...a non-destructive method to explore the spatial distribution of matter
Micro X-ray computed tomography (X-ray µ-CT, XCT)
Hydrothermally altered sandstone
Width ca. 9 mm
Width ca. 60 mm
Width of imaged structure ca. 45 mm
Submarine massive sulfur deposit
Width of micro core ca. 25 mm
Submarine volcanoclastic material
Width of sample ca. 1.5 mm
Height ca. 20 mm
Foraminifera with pyrite filling
Height of largest rendering XX mm
Width of 2D slice ca. 13 mm
Our CT-ALPHA is equipped with a X-RAY WorX source (XWT-190-TCHE, 190 kV) that offers three different foci modes. Both a high-energy and a high-resolution target (W on diamond window) are in use. We can analyse both mm-sized samples with high resolution, and cm-sized samples with high energy. The Vieworks detektor (flat panel sensor VXTF-2532EAH, 2560 x 2048 Pixel, pixel pitch 124 μm) can be operated in double view mode.
The method is based on the detection and localisation of the degree of attenuation of the incident X-rays in the sample. The attenuation of X-rays by matter depends on both the chemical elements it consists of as well as the material density. The information about the varied X-ray absorption is encoded as grey values in a stack of black-and-white images. Each image consists of volumetric pixels and contains true volumetric information.mehr
Sample types and preparation
X-ray micro tomography can characterize all materials that are transparent for X-rays, e. g. silicates, carbonates, sulfates etc. The sample surface does not have to be prepared in advance. In our lab we analyze rocks with silicate, carbonate and sulfide minerals, volcanic pumice, foraminiferae, bivalves, organic samples like fish or rat bone, and more.mehr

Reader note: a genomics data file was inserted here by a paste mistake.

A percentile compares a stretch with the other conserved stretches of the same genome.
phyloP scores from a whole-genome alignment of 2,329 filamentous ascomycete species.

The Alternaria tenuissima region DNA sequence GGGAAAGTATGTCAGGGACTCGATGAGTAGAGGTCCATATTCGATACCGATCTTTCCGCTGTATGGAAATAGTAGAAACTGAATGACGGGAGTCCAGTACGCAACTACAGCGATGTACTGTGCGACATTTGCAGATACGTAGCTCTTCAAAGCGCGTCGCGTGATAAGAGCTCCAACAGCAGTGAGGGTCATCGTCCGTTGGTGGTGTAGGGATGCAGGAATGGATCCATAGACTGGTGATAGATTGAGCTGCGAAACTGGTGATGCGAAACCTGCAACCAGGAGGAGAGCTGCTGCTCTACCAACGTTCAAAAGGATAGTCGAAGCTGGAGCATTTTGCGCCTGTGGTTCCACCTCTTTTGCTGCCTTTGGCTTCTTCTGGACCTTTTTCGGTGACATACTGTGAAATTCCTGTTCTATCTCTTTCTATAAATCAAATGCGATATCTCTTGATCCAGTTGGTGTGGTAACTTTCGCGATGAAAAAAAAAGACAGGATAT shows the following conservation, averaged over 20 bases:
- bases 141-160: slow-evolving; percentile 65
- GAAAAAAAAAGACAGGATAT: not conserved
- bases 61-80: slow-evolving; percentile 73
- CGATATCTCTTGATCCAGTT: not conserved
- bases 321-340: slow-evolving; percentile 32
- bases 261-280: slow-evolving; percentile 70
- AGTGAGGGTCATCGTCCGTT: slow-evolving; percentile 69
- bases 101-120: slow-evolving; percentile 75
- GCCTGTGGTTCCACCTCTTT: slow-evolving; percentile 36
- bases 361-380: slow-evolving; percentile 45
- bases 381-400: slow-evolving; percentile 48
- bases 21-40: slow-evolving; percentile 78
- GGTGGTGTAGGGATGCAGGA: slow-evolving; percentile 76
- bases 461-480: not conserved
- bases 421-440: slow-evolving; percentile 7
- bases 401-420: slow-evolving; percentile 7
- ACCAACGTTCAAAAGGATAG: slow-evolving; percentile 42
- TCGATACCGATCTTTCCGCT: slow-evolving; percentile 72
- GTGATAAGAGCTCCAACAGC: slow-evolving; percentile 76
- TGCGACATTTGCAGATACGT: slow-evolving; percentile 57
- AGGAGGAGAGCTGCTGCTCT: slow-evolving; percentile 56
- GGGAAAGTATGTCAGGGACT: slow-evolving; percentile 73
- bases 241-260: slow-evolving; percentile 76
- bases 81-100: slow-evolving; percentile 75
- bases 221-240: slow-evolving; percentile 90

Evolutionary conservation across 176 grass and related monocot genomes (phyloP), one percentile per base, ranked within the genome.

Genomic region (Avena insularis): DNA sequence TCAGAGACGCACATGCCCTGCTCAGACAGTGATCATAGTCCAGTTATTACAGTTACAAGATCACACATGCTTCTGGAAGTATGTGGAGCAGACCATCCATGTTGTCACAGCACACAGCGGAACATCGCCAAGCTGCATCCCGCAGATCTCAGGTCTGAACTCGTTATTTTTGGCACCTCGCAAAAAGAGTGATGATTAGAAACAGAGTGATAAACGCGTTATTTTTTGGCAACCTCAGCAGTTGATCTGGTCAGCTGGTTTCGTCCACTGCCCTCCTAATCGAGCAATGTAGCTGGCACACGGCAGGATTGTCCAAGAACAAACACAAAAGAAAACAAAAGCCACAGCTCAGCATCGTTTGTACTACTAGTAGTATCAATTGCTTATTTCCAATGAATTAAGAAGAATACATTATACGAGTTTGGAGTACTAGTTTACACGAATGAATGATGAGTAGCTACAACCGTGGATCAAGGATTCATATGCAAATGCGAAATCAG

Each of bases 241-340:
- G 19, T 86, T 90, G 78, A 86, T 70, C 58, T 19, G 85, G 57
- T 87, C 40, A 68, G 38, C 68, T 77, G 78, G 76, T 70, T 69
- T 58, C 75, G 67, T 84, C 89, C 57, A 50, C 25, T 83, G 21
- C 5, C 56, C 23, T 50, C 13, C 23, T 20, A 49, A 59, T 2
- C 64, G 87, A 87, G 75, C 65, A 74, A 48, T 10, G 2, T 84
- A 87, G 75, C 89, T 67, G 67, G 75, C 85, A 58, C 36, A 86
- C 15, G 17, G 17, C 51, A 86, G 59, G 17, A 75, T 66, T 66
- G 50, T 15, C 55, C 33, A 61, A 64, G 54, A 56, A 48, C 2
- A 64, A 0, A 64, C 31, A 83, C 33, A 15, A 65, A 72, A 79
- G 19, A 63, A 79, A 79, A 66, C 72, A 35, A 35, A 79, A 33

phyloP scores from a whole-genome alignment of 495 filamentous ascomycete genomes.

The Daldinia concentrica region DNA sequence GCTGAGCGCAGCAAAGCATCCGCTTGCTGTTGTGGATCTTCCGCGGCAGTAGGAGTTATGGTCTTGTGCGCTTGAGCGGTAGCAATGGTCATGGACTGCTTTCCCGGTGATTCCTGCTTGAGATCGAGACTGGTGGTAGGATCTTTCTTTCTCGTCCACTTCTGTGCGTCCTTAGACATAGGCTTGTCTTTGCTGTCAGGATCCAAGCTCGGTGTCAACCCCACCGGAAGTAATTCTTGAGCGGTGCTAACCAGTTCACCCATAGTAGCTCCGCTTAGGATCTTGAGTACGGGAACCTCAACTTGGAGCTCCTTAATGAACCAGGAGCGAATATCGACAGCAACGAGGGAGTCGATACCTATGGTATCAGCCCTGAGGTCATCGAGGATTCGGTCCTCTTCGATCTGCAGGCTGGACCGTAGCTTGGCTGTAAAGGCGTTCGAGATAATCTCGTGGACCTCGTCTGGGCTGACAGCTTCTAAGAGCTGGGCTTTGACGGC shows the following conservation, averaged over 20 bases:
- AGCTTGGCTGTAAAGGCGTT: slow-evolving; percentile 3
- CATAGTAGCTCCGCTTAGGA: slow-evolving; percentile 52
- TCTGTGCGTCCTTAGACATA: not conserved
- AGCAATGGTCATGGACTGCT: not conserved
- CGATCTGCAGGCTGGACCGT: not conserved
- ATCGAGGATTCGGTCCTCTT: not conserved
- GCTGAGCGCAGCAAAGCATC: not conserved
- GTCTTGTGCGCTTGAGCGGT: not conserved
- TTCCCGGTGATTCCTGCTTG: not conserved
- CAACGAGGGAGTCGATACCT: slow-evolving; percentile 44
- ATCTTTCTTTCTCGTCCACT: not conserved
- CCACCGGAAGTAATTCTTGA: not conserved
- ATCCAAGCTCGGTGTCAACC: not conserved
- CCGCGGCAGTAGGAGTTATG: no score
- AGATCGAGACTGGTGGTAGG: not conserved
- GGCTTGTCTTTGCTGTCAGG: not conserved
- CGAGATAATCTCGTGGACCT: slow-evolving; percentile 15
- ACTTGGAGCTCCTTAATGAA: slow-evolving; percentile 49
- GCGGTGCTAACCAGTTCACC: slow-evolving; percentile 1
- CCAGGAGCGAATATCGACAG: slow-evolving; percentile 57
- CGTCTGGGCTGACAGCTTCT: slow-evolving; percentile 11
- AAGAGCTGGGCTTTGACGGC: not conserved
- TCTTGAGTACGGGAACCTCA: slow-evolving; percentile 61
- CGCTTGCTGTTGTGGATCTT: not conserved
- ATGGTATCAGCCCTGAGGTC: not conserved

Sample size and -geometry
In general, samples of any shape can be investigated, however a cylindrical shape is most favorable. Sample size may range from a few millimeters to several centimeters. Most important for a successful scan is a sufficient transmission of the sample for X-rays. It is possible to scan a selected sector of a sample (e. g., a micro core in a X-ray-transparent core holder).
µ-CT beam geometry: relation between sample size and resolution
What resolution can I expect?
Relevant for the attainable resolution is the position of the sample in the cone beam geometry between the X-ray point-focus source and the detector, which determines the magnification. In general, small samples (1-2 mm) can be characterised with high resolution (<1 - 3 μm per voxel), and larger samples with lower (20-40 μm per voxel).mehr
What kind of result do I get?
The result is the reconstructed density distribution within the object in the form of a digital image stack or as image volume, which can be downloaded from the lab server. A storage medium will not be provided. In addition, the transmission images can be supplied. An analysis of the tomography data is possible in the context of a scientific cooperation.mehr
Contact person for technical information
Dr. Wolf-Achim Kahl
Requests for analyse services are welcome for both academic and non-commercial customery. Please contact
Prof. Dr. Wolfgang Bach (e-mail: wbachprotect me ?!uni-bremenprotect me ?!.de) or
Dr. Wolf-Achim Kahl (e-mail: wakahlprotect me ?!uni-bremenprotect me ?!.de).
For Usage regulations CT-ALPHA follow the linkmehr